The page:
As many of you know; I absolutely treasure my pug Ya-Ya. I am also a die-hard animal lover and when I read this article I had to share this with my blog followers. I have always been in question as to whether the same techniques we use in AHA choking victims and patients can also be used on animals. James Barr, a clinical assistant professor at Texas &M College of Veterinary Medicine & Biomedical Sciences advised that "pet owners should perform the Heimlich maneuver on their pet if they believe the pet is choking on something,” Barr went onto further indicate that “Usually this means that the owner has seen the pet swallow something and that the pet has been having trouble breathing since. This can be an object that was swallowed unintended, but it can also be something like a toy or a rawhide.”
Barr furthers suggested that "if a dog or cat is suffocating, it may start to panic. In this case, pet owners should approach their pet and carefully restrain it. Do not muzzle the dogs. First, check to see if the object can be removed with your fingers. Open the animal’s mouth using two hands and use your fingers to remove the object. It may also be helpful to use the flat side of a spoon to push the object closer if it is out of reach".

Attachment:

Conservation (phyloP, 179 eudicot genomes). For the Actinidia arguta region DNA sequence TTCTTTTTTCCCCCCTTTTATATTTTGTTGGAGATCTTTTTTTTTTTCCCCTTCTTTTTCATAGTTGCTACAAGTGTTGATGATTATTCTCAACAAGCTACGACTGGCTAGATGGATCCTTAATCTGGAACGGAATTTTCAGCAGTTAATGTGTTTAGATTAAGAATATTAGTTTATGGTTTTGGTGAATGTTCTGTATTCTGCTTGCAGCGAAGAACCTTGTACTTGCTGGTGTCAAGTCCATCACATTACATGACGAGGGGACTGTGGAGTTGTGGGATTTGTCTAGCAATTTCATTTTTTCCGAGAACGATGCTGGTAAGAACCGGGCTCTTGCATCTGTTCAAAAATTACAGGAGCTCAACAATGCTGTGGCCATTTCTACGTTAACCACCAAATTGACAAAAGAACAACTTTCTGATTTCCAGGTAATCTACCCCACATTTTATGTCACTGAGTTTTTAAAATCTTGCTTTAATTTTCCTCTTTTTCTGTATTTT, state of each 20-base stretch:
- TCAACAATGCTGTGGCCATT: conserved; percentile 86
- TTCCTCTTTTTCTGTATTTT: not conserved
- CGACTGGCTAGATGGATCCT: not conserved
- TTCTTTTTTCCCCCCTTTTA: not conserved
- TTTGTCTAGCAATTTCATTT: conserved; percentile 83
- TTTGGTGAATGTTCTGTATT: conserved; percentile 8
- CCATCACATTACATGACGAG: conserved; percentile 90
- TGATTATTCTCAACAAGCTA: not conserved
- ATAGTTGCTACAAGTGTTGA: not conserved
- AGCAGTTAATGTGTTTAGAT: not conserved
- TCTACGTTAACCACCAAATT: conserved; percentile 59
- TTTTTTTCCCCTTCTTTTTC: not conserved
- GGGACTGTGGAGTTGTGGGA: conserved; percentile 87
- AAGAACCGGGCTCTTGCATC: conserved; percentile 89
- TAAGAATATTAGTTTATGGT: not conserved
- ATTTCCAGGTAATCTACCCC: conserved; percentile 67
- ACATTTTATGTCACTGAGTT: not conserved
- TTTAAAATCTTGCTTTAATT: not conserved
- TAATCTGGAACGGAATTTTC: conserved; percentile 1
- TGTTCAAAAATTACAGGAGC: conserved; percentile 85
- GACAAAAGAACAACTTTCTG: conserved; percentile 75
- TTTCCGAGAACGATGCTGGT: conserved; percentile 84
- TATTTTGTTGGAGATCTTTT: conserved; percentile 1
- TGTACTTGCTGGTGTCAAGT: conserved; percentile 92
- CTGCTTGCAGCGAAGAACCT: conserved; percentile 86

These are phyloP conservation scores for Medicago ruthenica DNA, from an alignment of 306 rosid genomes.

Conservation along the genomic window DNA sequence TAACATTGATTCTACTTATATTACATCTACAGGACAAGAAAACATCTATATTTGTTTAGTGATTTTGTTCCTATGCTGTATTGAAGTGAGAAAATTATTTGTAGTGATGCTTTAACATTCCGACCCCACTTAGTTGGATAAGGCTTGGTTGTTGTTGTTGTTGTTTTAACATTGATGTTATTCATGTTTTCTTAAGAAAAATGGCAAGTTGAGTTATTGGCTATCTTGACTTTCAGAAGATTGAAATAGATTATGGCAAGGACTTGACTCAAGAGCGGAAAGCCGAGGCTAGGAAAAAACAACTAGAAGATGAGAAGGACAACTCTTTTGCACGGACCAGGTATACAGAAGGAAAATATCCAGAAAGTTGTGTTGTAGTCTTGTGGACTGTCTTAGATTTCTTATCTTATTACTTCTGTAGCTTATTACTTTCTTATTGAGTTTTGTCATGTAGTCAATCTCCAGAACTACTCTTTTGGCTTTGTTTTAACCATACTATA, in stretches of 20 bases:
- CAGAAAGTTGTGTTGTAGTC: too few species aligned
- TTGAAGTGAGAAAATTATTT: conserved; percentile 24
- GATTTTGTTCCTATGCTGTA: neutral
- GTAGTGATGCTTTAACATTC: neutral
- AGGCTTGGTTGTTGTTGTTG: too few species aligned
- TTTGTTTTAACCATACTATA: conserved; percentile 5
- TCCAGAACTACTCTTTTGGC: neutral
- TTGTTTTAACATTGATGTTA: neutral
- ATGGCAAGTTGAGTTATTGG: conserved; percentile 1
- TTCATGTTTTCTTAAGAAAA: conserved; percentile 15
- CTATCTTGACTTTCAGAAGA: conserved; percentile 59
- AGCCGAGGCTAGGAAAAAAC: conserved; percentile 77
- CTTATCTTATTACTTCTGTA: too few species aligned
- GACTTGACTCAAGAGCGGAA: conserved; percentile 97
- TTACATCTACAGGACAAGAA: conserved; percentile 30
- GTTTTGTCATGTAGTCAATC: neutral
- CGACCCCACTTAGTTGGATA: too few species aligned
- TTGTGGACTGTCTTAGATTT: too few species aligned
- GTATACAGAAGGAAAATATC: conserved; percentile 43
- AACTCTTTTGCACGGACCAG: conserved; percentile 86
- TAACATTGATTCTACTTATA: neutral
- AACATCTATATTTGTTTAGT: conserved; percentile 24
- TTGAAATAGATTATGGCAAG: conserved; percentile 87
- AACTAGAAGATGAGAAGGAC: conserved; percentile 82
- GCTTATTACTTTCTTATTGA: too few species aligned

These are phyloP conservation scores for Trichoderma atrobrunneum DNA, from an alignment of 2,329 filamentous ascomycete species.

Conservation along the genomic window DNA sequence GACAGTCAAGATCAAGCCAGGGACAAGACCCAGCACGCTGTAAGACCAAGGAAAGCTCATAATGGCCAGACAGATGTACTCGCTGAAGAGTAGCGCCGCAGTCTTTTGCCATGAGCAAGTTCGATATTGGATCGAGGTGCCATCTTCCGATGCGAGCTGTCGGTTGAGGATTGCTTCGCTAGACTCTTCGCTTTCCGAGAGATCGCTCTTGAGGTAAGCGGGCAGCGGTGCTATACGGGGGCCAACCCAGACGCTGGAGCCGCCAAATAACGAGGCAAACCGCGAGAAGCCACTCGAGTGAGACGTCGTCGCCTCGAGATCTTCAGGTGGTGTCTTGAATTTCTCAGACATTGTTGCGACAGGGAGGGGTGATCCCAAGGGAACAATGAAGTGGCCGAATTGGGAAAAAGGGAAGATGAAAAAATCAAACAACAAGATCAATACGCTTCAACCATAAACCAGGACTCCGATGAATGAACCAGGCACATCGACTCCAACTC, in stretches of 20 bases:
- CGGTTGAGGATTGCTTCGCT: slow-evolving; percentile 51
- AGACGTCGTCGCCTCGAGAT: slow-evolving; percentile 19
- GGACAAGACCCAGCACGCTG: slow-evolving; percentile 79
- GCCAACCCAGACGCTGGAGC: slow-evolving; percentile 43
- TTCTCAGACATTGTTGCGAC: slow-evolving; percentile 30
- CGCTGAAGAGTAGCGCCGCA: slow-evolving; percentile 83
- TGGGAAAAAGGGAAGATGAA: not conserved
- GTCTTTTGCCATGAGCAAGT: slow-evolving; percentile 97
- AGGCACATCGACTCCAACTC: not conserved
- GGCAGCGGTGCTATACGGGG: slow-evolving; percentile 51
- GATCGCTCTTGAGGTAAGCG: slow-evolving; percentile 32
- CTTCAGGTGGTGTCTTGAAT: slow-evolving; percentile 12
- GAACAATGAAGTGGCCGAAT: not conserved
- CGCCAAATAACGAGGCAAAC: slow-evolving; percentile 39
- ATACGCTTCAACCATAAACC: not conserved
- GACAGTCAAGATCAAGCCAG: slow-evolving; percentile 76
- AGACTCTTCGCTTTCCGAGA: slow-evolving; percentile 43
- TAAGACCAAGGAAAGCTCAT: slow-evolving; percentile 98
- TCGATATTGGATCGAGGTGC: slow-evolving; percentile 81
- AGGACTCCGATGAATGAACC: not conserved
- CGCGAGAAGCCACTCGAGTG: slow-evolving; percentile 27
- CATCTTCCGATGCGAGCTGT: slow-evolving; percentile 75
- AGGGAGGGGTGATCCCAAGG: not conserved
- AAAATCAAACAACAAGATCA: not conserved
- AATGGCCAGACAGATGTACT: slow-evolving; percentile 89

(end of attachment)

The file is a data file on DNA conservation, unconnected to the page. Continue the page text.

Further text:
In addition, Barr indicated that "If the object cannot be removed with fingers, objects may be removed from small dogs’ and cats’ throats by the owner gently picking up the dog by their thighs and swinging them from side to side. Apply forward pressure to the abdomen just behind the rib-cage, if the condition does not improve. Larger dogs require the Heimlich maneuver if the object cannot be removed with fingers."
Here is what to do to perform the actual Heimlich Maneuver:
If your large dog is standing, place your arms around its belly and make a fist with your hands. Push up and forward just behind the rib cage.
If the dog is lying down, place one hand on its back and use the other hand to squeeze the abdomen upward.
Be sure to check and remove any loose objects in or around the dog’s mouth that have become dislodged.
Here is the article link if you want to read more and/or make a copy.
Tracy A. Jones is an American Heart Association, ASHI, and American Red Cross Master Program Trainer, Instructor, & AHA Faculty Member located in San Antonio, Texas.